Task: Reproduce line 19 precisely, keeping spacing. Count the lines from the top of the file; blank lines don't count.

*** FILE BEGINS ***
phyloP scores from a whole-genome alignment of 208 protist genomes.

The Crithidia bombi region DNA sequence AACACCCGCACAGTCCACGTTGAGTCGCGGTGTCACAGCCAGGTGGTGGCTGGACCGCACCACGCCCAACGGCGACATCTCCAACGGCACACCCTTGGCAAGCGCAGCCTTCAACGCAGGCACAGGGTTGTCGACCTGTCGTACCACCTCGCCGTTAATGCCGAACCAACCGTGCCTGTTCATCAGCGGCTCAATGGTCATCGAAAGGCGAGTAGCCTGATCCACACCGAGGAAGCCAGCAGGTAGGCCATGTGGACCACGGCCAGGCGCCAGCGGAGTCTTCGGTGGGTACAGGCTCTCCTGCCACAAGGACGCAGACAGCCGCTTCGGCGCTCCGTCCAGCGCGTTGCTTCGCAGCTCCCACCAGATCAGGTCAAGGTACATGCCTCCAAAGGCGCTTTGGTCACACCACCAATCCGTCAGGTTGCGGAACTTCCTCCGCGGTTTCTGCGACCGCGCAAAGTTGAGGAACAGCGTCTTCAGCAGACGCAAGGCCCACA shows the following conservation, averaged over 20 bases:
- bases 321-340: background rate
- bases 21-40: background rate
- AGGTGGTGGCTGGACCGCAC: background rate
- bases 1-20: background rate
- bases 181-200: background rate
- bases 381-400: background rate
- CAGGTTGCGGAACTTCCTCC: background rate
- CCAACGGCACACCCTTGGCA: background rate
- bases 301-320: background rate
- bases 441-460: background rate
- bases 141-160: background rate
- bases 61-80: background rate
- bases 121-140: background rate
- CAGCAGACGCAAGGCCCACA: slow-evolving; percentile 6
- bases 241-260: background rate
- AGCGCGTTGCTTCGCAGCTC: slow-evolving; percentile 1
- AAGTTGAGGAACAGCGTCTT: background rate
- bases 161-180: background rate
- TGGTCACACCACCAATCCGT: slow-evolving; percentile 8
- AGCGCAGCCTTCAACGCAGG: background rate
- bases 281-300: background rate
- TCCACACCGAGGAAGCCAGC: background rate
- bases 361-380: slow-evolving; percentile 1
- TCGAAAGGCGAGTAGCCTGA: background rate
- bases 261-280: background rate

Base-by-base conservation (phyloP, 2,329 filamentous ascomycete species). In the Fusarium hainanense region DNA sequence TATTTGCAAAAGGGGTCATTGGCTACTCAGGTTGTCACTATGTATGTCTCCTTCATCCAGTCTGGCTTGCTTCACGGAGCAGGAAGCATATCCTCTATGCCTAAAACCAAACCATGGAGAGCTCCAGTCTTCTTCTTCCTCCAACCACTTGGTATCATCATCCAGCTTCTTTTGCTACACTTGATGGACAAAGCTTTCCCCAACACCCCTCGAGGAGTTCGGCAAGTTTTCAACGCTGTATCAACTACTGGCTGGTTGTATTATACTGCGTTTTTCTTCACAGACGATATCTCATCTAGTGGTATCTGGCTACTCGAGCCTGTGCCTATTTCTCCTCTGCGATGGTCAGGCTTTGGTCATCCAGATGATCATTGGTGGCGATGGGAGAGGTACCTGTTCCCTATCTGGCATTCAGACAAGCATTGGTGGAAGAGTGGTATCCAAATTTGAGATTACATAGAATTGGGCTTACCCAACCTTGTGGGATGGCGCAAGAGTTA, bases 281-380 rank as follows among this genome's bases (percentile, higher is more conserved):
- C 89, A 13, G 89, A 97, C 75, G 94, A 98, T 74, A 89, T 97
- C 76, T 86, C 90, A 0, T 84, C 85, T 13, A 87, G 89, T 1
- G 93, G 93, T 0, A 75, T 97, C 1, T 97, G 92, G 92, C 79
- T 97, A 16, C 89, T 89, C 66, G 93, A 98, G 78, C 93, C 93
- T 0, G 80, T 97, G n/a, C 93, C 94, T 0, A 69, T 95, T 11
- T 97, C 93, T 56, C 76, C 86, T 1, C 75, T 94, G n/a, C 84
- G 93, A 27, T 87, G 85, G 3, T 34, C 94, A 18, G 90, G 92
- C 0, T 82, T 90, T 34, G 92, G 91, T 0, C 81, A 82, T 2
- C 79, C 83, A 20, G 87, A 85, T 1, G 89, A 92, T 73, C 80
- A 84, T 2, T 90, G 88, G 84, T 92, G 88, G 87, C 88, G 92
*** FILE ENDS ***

- AAGTTGAGGAACAGCGTCTT: background rate